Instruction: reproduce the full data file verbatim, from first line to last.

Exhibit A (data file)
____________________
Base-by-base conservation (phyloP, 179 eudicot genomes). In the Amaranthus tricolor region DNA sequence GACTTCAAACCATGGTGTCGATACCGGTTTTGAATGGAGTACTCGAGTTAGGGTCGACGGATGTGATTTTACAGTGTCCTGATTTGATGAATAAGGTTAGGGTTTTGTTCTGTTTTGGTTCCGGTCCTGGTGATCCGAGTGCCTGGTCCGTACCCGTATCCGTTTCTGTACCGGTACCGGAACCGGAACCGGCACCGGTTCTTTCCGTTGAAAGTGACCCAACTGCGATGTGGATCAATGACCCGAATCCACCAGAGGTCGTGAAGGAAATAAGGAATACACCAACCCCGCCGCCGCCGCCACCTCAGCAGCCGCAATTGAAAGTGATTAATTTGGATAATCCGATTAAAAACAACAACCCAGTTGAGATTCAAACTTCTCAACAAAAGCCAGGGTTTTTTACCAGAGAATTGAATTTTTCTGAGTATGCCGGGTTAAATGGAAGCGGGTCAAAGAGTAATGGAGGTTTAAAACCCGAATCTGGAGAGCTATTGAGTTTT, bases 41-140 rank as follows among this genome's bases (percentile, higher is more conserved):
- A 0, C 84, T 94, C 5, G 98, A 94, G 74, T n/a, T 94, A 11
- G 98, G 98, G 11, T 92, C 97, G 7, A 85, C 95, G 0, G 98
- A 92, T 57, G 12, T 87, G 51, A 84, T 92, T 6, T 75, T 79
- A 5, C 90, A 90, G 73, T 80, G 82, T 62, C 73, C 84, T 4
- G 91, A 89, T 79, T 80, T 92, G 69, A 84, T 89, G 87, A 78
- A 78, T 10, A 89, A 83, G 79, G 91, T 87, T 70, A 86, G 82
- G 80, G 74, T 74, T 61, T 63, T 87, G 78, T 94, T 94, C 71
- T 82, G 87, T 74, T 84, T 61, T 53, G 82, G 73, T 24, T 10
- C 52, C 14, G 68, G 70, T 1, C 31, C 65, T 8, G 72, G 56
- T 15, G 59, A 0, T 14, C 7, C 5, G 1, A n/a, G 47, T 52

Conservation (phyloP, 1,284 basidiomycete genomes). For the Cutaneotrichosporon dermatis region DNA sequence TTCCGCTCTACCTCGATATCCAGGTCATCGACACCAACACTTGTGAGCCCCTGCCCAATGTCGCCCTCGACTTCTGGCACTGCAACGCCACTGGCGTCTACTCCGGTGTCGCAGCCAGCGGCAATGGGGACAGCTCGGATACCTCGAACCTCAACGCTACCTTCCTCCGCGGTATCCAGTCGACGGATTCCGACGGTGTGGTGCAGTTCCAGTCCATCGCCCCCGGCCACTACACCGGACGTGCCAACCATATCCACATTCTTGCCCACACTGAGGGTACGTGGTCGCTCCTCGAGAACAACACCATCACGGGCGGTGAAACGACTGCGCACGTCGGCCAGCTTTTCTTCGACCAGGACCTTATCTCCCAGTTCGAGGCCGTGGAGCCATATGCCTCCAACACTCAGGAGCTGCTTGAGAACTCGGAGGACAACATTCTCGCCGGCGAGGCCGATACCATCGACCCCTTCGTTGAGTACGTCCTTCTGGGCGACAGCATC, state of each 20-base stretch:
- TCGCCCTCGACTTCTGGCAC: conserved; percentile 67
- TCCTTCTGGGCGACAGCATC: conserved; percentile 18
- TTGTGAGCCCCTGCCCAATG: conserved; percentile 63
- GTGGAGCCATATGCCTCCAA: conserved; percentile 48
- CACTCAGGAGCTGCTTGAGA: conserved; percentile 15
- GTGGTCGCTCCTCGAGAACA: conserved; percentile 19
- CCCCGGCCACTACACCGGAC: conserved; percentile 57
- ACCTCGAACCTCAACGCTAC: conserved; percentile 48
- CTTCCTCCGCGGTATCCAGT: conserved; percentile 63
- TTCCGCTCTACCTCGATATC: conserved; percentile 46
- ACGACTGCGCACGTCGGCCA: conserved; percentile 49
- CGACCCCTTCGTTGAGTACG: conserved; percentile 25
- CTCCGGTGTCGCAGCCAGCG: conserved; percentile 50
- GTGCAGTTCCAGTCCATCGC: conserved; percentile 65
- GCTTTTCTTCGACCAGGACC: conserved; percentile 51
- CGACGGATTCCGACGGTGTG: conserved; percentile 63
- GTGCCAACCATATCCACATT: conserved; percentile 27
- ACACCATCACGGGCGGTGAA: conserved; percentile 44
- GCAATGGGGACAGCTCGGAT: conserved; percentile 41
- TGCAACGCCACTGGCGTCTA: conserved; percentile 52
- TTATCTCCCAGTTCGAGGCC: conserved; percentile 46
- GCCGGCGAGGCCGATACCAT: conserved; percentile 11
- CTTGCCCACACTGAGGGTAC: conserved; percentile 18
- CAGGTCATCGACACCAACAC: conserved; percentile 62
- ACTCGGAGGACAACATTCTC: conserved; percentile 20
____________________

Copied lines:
Base-by-base conservation (phyloP, 179 eudicot genomes). In the Amaranthus tricolor region DNA sequence GACTTCAAACCATGGTGTCGATACCGGTTTTGAATGGAGTACTCGAGTTAGGGTCGACGGATGTGATTTTACAGTGTCCTGATTTGATGAATAAGGTTAGGGTTTTGTTCTGTTTTGGTTCCGGTCCTGGTGATCCGAGTGCCTGGTCCGTACCCGTATCCGTTTCTGTACCGGTACCGGAACCGGAACCGGCACCGGTTCTTTCCGTTGAAAGTGACCCAACTGCGATGTGGATCAATGACCCGAATCCACCAGAGGTCGTGAAGGAAATAAGGAATACACCAACCCCGCCGCCGCCGCCACCTCAGCAGCCGCAATTGAAAGTGATTAATTTGGATAATCCGATTAAAAACAACAACCCAGTTGAGATTCAAACTTCTCAACAAAAGCCAGGGTTTTTTACCAGAGAATTGAATTTTTCTGAGTATGCCGGGTTAAATGGAAGCGGGTCAAAGAGTAATGGAGGTTTAAAACCCGAATCTGGAGAGCTATTGAGTTTT, bases 41-140 rank as follows among this genome's bases (percentile, higher is more conserved):
- A 0, C 84, T 94, C 5, G 98, A 94, G 74, T n/a, T 94, A 11
- G 98, G 98, G 11, T 92, C 97, G 7, A 85, C 95, G 0, G 98
- A 92, T 57, G 12, T 87, G 51, A 84, T 92, T 6, T 75, T 79
- A 5, C 90, A 90, G 73, T 80, G 82, T 62, C 73, C 84, T 4
- G 91, A 89, T 79, T 80, T 92, G 69, A 84, T 89, G 87, A 78
- A 78, T 10, A 89, A 83, G 79, G 91, T 87, T 70, A 86, G 82
- G 80, G 74, T 74, T 61, T 63, T 87, G 78, T 94, T 94, C 71
- T 82, G 87, T 74, T 84, T 61, T 53, G 82, G 73, T 24, T 10
- C 52, C 14, G 68, G 70, T 1, C 31, C 65, T 8, G 72, G 56
- T 15, G 59, A 0, T 14, C 7, C 5, G 1, A n/a, G 47, T 52

Conservation (phyloP, 1,284 basidiomycete genomes). For the Cutaneotrichosporon dermatis region DNA sequence TTCCGCTCTACCTCGATATCCAGGTCATCGACACCAACACTTGTGAGCCCCTGCCCAATGTCGCCCTCGACTTCTGGCACTGCAACGCCACTGGCGTCTACTCCGGTGTCGCAGCCAGCGGCAATGGGGACAGCTCGGATACCTCGAACCTCAACGCTACCTTCCTCCGCGGTATCCAGTCGACGGATTCCGACGGTGTGGTGCAGTTCCAGTCCATCGCCCCCGGCCACTACACCGGACGTGCCAACCATATCCACATTCTTGCCCACACTGAGGGTACGTGGTCGCTCCTCGAGAACAACACCATCACGGGCGGTGAAACGACTGCGCACGTCGGCCAGCTTTTCTTCGACCAGGACCTTATCTCCCAGTTCGAGGCCGTGGAGCCATATGCCTCCAACACTCAGGAGCTGCTTGAGAACTCGGAGGACAACATTCTCGCCGGCGAGGCCGATACCATCGACCCCTTCGTTGAGTACGTCCTTCTGGGCGACAGCATC, state of each 20-base stretch:
- TCGCCCTCGACTTCTGGCAC: conserved; percentile 67
- TCCTTCTGGGCGACAGCATC: conserved; percentile 18
- TTGTGAGCCCCTGCCCAATG: conserved; percentile 63
- GTGGAGCCATATGCCTCCAA: conserved; percentile 48
- CACTCAGGAGCTGCTTGAGA: conserved; percentile 15
- GTGGTCGCTCCTCGAGAACA: conserved; percentile 19
- CCCCGGCCACTACACCGGAC: conserved; percentile 57
- ACCTCGAACCTCAACGCTAC: conserved; percentile 48
- CTTCCTCCGCGGTATCCAGT: conserved; percentile 63
- TTCCGCTCTACCTCGATATC: conserved; percentile 46
- ACGACTGCGCACGTCGGCCA: conserved; percentile 49
- CGACCCCTTCGTTGAGTACG: conserved; percentile 25
- CTCCGGTGTCGCAGCCAGCG: conserved; percentile 50
- GTGCAGTTCCAGTCCATCGC: conserved; percentile 65
- GCTTTTCTTCGACCAGGACC: conserved; percentile 51
- CGACGGATTCCGACGGTGTG: conserved; percentile 63
- GTGCCAACCATATCCACATT: conserved; percentile 27
- ACACCATCACGGGCGGTGAA: conserved; percentile 44
- GCAATGGGGACAGCTCGGAT: conserved; percentile 41
- TGCAACGCCACTGGCGTCTA: conserved; percentile 52
- TTATCTCCCAGTTCGAGGCC: conserved; percentile 46
- GCCGGCGAGGCCGATACCAT: conserved; percentile 11
- CTTGCCCACACTGAGGGTAC: conserved; percentile 18
- CAGGTCATCGACACCAACAC: conserved; percentile 62
- ACTCGGAGGACAACATTCTC: conserved; percentile 20